Before speaking about classifiers, it’s good to review the numbers 1 to 10 because they are indispensable for numerical constructions:
1: 一 (yī)
2: 二 (èr)
3: 三 (sān)
4: 四 (sì)
5: 五 (wǔ)
6: 六 (liù)
7: 七 (qī)
8: 八 (bā)
9: 九 (jiǔ)
10: 十 (shí)
Now that we’ve reviewed numbers, we can get going on our main talking point: classifiers.
In Chinese, when formulating numeric or quantitative expressions, such as “two books”, “three notebooks”, “five pens”, the number must be followed by a character which is traditionally called a classifier.
There are hundreds of classifiers that vary according to the noun that they must – appropriately – classify. For example, if we want to say “three books” after the number there must be a specific classifier for the readable objects.
Keeping in mind that the classifier for the readable objects (books, novels) is 本 (běn), the phrase “three books” will be formed this way:
Sān běn shū.
Note that when using the number 2 in numerical constructions, it will no longer be 二 (èr), but 两 (liǎng). The reason why is that the nominal syntagm “two books”, is said as 两本书 and not 二本书 in Chinese.
Another basic thing to know is that there are some nouns that do not require the use of a classifier. For example, 年 (nián) year and 天 (tiān) day. For which, “one day” will be 一天 (yī tiān) and “one year” will be 一年 (yī nián).
A basic verb for composing the first phrases is 有 (yǒu), which means “to have/to have been”:
Tā yǒu wǔ běn shū.
He has five books.
Tā yǒu liǎng běn shū.
She has two books.
When you can’t remember the appropriate classifier for a noun, in extreme cases you can go to a so-called generic classifier: 个 (ge).
Sān ge rén.
Liǎng ge xuéxiào.
There are tons of classifiers and the main problem for a foreigner isn’t so much knowing them all but rather using them in speech that is more written than spoken. For convenience, below we’ve listed a “short” list with some of the most-used classifiers.
List of most commonly used classifiers
把 (bǎ) is used for objects with handles that can be taken or lifted with one hand such as: dāo 刀 (knife)，chā 叉(fork)，sháo 勺(spoon)，yǐzi 椅子(seat), yǔsǎn 雨伞 (umbrella)，yáshuā 牙刷 (toothbrush)，yàoshi 钥匙 (key).
yī bǎ dāo 一把刀 (one knife)，liǎng bǎ chā 两把叉 (two forks)，liǎng bǎ sháo 两把勺 (two spoons)，wǔ bǎ yǐzi 五把椅子 (five seats).
本 (běn) is used for paper objects composed of several pages, like: shū书 (book)，zázhì 杂志 (magazine)，liànxíběn 练习本 (notebook).
liǎng běn shū 两本书 (two books)，sān běn zázhì 三本杂志 (three magazines)，qī běn liànxíběn 七本练习本 (seven notebooks).
场 (chǎng) is used for sporting competitions and shows, but also for rain and snow: bǐsài 比赛 (race)，yīnyuèhuì 音乐会 (concert)，diànyǐng 电影 (film), yǔ 雨 (rain)，xuě 雪 (snow).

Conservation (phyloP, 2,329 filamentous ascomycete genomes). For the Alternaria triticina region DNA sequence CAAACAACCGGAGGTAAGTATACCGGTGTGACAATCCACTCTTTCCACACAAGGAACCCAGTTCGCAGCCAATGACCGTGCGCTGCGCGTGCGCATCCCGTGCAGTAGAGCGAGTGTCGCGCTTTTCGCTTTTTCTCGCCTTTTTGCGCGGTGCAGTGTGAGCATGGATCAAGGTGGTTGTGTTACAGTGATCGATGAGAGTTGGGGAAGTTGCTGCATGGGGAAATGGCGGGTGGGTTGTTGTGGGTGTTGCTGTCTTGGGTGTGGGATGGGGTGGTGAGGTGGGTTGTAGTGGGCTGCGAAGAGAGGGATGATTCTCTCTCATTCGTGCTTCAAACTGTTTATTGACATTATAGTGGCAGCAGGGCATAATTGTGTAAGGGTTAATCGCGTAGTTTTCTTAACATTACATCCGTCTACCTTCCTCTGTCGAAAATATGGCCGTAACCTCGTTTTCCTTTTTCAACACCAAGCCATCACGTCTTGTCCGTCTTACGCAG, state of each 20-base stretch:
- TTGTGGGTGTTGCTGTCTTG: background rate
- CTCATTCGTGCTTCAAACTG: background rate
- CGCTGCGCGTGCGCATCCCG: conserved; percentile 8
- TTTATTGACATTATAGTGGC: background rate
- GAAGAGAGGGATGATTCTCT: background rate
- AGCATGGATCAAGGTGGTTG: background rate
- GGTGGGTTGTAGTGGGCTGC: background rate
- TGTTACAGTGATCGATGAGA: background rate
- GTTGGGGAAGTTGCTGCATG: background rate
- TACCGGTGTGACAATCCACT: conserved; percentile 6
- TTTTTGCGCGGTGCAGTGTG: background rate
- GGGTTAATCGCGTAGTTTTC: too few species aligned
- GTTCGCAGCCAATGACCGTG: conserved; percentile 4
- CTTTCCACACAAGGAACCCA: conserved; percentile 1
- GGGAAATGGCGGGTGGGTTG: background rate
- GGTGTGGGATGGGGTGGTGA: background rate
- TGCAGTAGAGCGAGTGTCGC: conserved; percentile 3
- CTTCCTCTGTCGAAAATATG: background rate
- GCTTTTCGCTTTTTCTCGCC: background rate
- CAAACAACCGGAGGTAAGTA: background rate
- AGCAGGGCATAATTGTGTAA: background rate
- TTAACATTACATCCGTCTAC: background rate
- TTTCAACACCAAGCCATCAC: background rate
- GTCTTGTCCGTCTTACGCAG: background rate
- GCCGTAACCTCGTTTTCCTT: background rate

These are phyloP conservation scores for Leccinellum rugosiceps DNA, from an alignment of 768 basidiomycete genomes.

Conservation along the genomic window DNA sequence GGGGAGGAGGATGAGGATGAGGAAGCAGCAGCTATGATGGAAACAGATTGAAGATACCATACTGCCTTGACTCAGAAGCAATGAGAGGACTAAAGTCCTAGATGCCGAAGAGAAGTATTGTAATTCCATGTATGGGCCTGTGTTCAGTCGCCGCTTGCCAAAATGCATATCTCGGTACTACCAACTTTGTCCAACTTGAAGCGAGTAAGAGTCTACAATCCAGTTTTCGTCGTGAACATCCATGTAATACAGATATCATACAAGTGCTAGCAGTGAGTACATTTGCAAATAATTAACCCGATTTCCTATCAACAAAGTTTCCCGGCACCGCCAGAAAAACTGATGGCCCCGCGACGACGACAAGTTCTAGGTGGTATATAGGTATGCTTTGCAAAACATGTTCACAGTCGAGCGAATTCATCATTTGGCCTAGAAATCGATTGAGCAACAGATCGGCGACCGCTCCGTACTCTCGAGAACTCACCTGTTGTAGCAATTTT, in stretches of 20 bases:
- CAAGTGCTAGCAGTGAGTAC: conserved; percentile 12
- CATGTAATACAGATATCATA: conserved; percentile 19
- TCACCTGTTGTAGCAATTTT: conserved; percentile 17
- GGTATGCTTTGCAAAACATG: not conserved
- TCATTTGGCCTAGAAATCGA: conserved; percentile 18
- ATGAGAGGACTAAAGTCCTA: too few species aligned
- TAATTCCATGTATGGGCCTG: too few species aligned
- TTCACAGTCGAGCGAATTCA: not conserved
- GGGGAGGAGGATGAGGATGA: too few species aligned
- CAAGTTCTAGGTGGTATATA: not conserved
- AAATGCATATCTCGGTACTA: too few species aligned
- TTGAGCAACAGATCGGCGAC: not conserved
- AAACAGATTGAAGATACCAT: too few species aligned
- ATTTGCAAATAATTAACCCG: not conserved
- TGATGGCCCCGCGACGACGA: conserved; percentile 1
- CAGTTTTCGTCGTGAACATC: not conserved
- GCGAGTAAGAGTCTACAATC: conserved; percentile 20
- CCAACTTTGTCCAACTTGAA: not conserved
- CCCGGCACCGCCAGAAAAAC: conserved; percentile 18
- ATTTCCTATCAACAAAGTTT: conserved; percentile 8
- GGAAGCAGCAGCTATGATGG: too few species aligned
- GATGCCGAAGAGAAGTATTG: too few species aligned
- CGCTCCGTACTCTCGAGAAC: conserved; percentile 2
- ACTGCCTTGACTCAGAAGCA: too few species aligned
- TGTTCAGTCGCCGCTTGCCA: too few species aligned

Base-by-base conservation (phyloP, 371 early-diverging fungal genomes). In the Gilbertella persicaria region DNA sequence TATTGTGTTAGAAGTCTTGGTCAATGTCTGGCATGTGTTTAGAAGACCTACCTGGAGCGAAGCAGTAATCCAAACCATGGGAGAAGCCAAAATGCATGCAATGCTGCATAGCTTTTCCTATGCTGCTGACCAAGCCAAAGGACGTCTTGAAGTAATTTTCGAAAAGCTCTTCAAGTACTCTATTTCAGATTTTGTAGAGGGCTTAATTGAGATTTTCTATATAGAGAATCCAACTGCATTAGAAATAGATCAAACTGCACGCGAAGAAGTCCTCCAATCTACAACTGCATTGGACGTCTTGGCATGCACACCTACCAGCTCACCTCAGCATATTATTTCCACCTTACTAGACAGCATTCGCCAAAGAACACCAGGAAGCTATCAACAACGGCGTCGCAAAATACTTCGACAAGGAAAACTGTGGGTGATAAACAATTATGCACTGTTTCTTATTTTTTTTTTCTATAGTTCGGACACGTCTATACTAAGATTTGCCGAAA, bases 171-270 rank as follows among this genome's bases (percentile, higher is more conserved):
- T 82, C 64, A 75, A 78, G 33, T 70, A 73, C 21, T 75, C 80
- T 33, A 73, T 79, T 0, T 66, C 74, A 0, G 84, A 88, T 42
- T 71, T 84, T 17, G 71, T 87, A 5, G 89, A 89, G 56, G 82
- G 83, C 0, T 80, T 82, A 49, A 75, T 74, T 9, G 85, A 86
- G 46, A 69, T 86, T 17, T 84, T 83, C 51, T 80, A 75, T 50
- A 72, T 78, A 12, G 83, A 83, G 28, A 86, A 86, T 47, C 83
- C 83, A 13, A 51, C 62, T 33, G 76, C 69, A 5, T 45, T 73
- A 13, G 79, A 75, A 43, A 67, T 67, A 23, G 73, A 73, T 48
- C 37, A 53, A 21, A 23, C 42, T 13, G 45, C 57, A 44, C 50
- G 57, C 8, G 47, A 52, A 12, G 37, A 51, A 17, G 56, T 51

yī chǎng diànyǐng 一场电影 (one film)，liǎng chǎng bǐsài 两场比赛 (two games).
滴 (dī), which means “drop” is used for yǎnlèi 眼泪 (tear)，shuǐ 水 (water)，hàn 汗 (sweat)，jiǔ 酒 (alcohol).
yī dī shuǐ 一滴水 (a drop of water)，liǎng dī yǎnlèi 两滴眼泪 (two tears).
幅 (fú) is used for leaves and paintings: chātú 插图 (illustrations)，huà 画 (painting).
yī fú chātú 一幅插图 (one illustration)，liǎng fú huà 两幅画 (two paintings).
个 (ge), as already mentioned, is a generic classifier for human beings, three-dimensional objects, abstract things and when you can’t remember the most appropriate classifier: rén 人 (person)，jīdàn 鸡蛋 (egg)，liànxí 练习 (exercises).
sān ge rén 三个人 (three people)，liǎng ge jīdàn 两个鸡蛋 (two eggs).
根 (gēn) is used for long objects that are more or less thin, rigid or flexible like: zhēn 针 (needle)，zhùzi 柱子 (column)，tóufa 头发 (hairs)，zhúzi 竹子 (bamboo).
liǎng gēn zhúzi 两根竹子 (two bamboo reeds).
架 (jià) is used for larger items and machines such as: fēijī飞机 (airplane)，gāngqín 钢琴 (piano), lùyīnjī 录音机 (recorder)，shōuyīnjī 收音机 (radio).
sān jià fēijī 三架飞机 (three airplanes).
件 (jiàn) is used for clothing that covers the upper half of the body, for business and gifts like: chènshān 衬衫 (shirt)，dàyī 大衣 (jacket)，máoyī 毛衣 (sweater), shì 事 (thing, business), lǐwù 礼物 (gift).
liǎng jiàn máoyī 两件毛衣 (two sweaters)，yī jiàn chènshān 一件衬衫 (one shirt).
棵 (kē), which means “plant”, is the classifier for all trees and some herbs and vegetables, for example: shù 树 (tree)，sōngshù 松树 (pine)，liǔshù 柳树 (willow)，lúhuì 芦荟 (aloe)，báiyáng 白杨 (poplar)，báicài 白菜 (Chinese cabbage).
liǎng kē shù 两棵树 (two trees)，yī kē báicài 一颗白菜 (one Chinese cabbage).
颗 (kē), which means grain, is used for objects with a granular form like: zhēnzhū 珍珠 (pearl)，xīng 星 (star)，zǐdàn 子弹 (bullet)，zhàcài 榨菜 (mustard tuber)，xīn 心 (heart).
liǎng kē zhēnzhū 两颗珍珠 (two pearls)，sān kē zǐdàn 三颗子弹 (three bullets).
口 (kǒu), which means “mouth”, is used for zhū 猪 (pork) and jǐng 井 (well). It is also used for utensils such as: guō 锅 (pot), gāng 缸 (vase, jar). 口kǒu (mouth) it is also preferred as a classifier for the number of family members:
sì kǒu rén 四口人 (four people).
块 (kuài), which means “piece” or “slice”, is used for pieces big and small of something that at times can be translated into Italian:
yị̄ kuài dàngāo 一块蛋糕 (a slice of cake).
粒 (lì), which means “grain” or “kernel”, is used for smaller objects in granular form that require the above-cited 颗 (grain) as a classifier:
yī lì mǐ 一粒米 (a grain of rice), sān lì kāfēidòu 三粒咖啡豆 (three coffee beans).
辆 (liàng), which means “vehicle, is used for ground vehicles (military or civilian) like: chē 车 (vehicle), qìchē 汽车 (automobile), tǎnkè 坦克 (tank), sānlúnchē 三轮车 (rickshaw).
yī liàng tǎnkè 一辆坦克 (one tank).
门 (mén), which means “door” is used for kǎoshì 考试 (test), kè 课 (material, lesson), kèchéng 课程 (course of study).
liǎng mén kǎoshì 两门考试 (two tests).
篇 (piān), which means “section”, is used for written things that aren’t too long like wénzhāng 文章 (article), gùshi 故事 (story), but also for bìyè lùnwén 毕业论文 (graduate thesis).